“We used fluorescent proteins to look at brain endothelial cells and watched the blood-brain barrier develop in real-time,” the winners, Jennifer Peters and Michael Taylor of St. Jude Children's Research Hospital, in Memphis, said in a press release. “We took a 3-dimensional snapshot under a confocal microscope. Then, we stacked the images and compressed them into one – pseudo coloring them in rainbow to illustrate depth.”
- Vaccine Education Summit
- Bitcoin Summit
- Ernie's Favorites
- THE R3VOLUTION CONTINUES
- "It's Not My Debt"
- Fascist Nation's Favorites
- Surviving the Greatest Depression
- The Only Solution - Direct Action Revolution
- Western Libertarian
- S.A.F.E. - Second Amendment is For Everyone
- Freedom Summit
- Declare Your Independence
- FreedomsPhoenix Speakers Bureau
- Wallet Voting
- Harhea Phoenix
- Black Market Friday
Every year for nearly four decades, Nikon has received hundreds of entries in its Small World microscope photography contest. Every year, the images are more amazing, and this year's winners -- selected from nearly 2,000 submissions -- are undoubtedly the best yet.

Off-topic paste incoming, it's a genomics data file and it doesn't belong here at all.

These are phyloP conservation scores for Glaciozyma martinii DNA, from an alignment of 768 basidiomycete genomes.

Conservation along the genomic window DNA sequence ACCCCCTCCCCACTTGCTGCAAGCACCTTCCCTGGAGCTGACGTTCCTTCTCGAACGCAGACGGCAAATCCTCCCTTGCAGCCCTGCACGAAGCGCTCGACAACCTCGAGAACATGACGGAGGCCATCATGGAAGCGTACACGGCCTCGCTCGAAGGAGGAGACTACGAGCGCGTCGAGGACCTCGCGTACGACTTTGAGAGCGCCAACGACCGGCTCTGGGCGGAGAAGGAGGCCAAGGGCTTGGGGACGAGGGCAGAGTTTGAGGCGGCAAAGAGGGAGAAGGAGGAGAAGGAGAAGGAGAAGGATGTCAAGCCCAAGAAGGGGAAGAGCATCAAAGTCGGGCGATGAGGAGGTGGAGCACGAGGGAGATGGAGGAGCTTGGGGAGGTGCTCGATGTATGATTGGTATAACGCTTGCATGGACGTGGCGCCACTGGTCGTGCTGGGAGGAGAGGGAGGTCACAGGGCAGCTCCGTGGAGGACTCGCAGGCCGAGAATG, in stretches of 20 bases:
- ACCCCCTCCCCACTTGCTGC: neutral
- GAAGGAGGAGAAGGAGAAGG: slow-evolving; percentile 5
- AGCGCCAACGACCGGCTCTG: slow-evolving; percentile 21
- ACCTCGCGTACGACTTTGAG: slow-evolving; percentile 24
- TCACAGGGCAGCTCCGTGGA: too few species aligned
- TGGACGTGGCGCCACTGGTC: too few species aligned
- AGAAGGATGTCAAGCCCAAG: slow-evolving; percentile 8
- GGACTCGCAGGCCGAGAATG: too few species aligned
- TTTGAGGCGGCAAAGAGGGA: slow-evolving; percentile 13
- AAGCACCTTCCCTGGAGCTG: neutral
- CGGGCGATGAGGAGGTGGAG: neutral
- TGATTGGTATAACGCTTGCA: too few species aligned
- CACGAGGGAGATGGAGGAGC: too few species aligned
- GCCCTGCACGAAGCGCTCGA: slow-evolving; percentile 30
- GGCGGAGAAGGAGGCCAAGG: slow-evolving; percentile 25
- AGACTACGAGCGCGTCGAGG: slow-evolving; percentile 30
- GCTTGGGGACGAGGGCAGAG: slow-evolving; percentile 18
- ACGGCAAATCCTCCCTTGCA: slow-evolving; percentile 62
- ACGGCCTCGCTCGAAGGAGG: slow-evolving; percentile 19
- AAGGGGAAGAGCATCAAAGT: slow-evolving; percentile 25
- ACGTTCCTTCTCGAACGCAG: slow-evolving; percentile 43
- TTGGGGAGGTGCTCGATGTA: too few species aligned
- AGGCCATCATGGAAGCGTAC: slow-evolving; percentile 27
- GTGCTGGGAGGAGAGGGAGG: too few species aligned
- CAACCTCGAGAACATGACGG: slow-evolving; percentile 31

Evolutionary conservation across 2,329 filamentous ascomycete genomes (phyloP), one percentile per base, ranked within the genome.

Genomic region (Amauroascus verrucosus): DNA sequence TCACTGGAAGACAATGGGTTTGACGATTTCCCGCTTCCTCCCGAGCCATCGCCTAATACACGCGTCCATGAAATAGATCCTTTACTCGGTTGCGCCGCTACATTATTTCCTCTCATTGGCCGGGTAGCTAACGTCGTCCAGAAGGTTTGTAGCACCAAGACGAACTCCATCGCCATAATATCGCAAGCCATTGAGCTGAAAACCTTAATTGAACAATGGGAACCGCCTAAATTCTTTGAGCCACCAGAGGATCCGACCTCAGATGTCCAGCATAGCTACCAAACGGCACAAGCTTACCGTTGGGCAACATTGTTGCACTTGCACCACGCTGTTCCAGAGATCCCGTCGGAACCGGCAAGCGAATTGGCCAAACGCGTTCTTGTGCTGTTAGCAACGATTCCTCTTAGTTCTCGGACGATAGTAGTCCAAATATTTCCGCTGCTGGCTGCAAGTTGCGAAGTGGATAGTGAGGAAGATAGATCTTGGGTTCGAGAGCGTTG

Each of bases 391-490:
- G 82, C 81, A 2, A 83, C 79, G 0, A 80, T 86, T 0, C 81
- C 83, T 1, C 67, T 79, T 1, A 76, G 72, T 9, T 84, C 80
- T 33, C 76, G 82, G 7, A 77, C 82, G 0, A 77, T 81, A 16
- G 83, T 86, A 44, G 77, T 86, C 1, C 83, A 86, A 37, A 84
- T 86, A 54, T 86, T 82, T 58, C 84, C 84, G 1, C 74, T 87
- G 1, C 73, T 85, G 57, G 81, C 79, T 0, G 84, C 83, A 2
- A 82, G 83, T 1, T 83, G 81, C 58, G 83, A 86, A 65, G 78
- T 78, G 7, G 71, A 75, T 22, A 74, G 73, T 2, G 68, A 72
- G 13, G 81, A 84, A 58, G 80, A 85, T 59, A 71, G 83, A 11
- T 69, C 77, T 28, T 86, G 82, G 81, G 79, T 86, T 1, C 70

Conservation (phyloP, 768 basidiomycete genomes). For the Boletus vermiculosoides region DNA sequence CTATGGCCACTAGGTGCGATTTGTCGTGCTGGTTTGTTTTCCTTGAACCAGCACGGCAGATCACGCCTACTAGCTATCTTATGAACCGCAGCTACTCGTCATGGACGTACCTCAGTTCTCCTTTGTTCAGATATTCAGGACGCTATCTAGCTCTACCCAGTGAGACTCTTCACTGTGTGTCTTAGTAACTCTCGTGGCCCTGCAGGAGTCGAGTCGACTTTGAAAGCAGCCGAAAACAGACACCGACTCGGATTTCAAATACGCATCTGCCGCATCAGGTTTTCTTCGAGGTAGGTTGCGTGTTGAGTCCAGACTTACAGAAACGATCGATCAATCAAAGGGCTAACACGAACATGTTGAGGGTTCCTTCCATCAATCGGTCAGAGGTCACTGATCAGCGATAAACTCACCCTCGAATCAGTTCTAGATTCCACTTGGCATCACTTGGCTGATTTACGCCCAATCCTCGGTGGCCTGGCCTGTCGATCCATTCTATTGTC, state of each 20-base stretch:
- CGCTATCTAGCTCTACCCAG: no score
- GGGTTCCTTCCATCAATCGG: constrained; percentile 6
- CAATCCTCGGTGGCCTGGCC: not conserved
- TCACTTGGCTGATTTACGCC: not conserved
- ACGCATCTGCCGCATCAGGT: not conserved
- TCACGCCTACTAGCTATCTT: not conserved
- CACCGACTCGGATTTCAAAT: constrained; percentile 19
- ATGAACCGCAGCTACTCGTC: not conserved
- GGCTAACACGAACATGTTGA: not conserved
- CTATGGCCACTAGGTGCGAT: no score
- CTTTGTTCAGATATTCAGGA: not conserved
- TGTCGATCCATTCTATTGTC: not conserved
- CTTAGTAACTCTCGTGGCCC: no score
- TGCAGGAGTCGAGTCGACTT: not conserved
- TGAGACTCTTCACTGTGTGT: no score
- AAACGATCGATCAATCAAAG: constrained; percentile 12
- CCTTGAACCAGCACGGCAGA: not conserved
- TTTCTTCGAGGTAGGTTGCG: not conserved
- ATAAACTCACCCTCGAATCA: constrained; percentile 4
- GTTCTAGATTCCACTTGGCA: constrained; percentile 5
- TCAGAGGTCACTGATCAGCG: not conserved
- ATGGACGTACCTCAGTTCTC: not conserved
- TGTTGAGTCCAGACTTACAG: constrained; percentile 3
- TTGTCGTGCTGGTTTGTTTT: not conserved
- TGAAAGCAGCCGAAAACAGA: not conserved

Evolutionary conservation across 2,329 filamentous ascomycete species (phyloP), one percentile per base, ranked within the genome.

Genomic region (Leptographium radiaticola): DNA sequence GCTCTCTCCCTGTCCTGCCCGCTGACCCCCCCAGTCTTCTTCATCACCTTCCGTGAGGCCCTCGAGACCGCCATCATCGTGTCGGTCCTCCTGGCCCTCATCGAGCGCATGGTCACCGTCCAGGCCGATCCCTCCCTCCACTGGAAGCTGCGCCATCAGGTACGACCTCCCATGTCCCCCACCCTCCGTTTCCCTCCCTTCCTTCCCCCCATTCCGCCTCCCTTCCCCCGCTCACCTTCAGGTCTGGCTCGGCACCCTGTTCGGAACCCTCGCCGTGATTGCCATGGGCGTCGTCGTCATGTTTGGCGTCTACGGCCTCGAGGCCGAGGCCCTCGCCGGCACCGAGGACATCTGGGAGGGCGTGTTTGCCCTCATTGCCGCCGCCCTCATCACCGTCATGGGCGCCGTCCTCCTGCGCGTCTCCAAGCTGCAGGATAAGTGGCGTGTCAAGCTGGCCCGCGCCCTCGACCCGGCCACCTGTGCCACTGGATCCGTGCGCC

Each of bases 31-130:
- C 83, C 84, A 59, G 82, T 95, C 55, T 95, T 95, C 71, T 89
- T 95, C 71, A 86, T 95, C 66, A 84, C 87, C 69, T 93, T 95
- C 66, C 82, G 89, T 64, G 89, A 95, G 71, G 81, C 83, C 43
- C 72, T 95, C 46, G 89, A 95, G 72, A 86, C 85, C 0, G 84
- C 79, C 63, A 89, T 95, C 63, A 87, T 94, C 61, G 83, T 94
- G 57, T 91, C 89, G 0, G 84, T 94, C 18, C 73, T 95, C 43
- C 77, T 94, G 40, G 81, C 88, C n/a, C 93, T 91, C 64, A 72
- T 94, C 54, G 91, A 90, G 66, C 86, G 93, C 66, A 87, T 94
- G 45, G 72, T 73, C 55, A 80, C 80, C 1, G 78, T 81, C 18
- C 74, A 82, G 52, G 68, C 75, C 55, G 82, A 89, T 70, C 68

Super-close-ups of garlic, snail fossils, stinging nettle, bat embryos, bone cancer and a ladybug are among the top images this year. The first place winner (above) shows the blood-brain barrier in a living zebrafish embryo, which Nikon believes is the first image ever to show the formation of this barrier in a live animal.
Additional Related items you might find interesting:Related items:
News Link • Government
News Link • Robots and Artificial Intelligence
News Link • Inventions
News Link • Children